// CALL THEM in a template file
// This will require a file named {$template}-{$suffix}.php from your devices folder
// based on your conditional functions that detect your devices
// If not found, it will search for a file named {$template}.php
// and if it wasn't found it will search for a file named {$template}-default.php
    get_device_template_part( array( 'file' => 'nav', 'suffix' => 'main' ) );
?>


Feel free to add your conditional device detection to: https://gist.github.com/886501

share|improve this answer
    
Thanks. Additional question, Is it a good practice to use OO php for most of the code on wordpress themes? –  OpenOne Mar 25 '11 at 17:15
    
@OpenOne Yes, OOP is good practice. I have several classes in my framework, that generate my base at init. Extending is easy if i need some additions for a specific theme and i don't have to take care of writing the base functionality again and again (re-useability). Also classes are easier portable and keep your namespace clean. I use public functions only for template tags. And most template tags do nothing than calling class functions. –  kaiser Mar 26 '11 at 17:43
    
Thanks. I am thinking about extending the current objects for devices(desktop/mobile) and preferences(HTML4/5) document. I would like to use classes to output everything. The result looks very clean, but am not sure if i am making it too complex(for the user). –  OpenOne Mar 27 '11 at 3:57
    
@OpenOne Take a look at this: sencha.com/products/touch - it's free for developers and looks pretty good. If you want me to take a look i'll give you my email and you can send it to me. –  kaiser Mar 27 '11 at 9:59

Have you tried hooking the template_directory filter? There are also hooks for each of the individual template elements and stylesheet_directory.

share|improve this answer
    
Yes i did try that. Using add_filter on template_directory and template_directory_uri does no good, Even though get_template_directory(and uri) displays the new location. Additionally, it kinda breaks the current theme - On reloading the admin themes section, It switches back to the default theme - twentyten. –  OpenOne Mar 24 '11 at 20:20

Generally Plugins and Themes have the same possiblities. But at some points, there's a big difference. Themes come later and therefore have less power. Plus: a lot of functions only work for plugins.

What you're trying to do is modifying core-behavior. In some places core offers hooks to even completely exchange parts of it and in others it offers hooks to extend its functionality. But keep in mind that the core never really wants its behavior to be really changed when it comes to themes (see subfolders and get_template_part()). So i would step back from switching themes 'inside' a theme (it's like modding the main query) and look for some other approach:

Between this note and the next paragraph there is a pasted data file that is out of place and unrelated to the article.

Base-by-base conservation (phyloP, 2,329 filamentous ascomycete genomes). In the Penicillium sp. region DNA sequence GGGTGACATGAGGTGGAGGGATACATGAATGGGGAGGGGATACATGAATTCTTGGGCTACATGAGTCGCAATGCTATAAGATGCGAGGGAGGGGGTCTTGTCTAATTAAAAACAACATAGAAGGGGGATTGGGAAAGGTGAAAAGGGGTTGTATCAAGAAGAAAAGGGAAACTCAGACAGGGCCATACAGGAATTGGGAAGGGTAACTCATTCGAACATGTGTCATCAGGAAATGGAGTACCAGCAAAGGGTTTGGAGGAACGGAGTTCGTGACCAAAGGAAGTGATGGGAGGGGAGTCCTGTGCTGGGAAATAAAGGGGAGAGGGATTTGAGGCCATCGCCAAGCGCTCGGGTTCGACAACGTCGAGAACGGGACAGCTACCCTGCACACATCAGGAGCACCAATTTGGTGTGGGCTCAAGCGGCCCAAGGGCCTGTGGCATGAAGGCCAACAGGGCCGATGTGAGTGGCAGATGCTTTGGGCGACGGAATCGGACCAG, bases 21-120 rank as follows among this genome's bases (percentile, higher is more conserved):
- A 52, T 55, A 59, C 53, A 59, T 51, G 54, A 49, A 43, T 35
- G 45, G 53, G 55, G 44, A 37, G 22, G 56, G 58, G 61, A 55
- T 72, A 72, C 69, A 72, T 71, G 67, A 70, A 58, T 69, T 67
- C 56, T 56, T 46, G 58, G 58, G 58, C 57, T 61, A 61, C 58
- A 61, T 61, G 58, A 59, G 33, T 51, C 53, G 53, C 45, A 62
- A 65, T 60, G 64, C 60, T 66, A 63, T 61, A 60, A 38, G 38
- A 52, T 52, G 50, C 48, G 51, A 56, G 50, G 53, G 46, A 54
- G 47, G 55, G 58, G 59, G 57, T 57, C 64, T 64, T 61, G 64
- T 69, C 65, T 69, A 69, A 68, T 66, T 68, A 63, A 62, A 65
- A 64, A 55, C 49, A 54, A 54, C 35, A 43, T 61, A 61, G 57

// inside one of your template files:
do_action( 'main_nav_hook' );

// inside your functions.php
define( 'THEME_DESKTOP_DIR', user_trailingslashit( get_stylesheet_directory().'/desktop' ) );
define( 'THEME_MOBILE_DIR',  user_trailingslashit( get_stylesheet_directory().'/mobile' ) );
define( 'THEME_TABLET_DIR', user_trailingslashit( get_stylesheet_directory().'/tablett' ) );

function add_main_nav_desktop()
{
    // do stuff
    require_once( THEME_DESKTOP_DIR.'template_nav.php' );
}
function add_main_nav_mobile()
{
    // do stuff
    require_once( THEME_MOBILE_DIR.'template_nav.php' );
}
function add_main_nav_tablett()
{
    // do stuff
    require_once( THEME_TABLET_DIR.'template_nav.php' );
}

// Hook the actions
if ( is_condition_mobile() )
{
    add_action( 'main_nav_hook', 'add_main_nav_mobile' );
}
elseif ( is_condition_tablet() )
{
    add_action( 'main_nav_hook', 'add_main_nav_tablet' );
}
else
{
    add_action( 'main_nav_hook', 'add_main_nav_desktop' );
}

This is a really simple and basic approach, but it's more likely to work.

share|improve this answer
    
Actually My previous approach was similar to this, doing some includes based on devices. But no Browser/object detection method is perfect, which presents us the risk - no output. Also is there a near complete, well maintained, open, device information database out there? –  OpenOne Mar 27 '11 at 4:05

I found out that add_filter('template', ...) and add_filter('stylesheet', ...) must be called at the same time for it to work... at least in my case.

share|improve this answer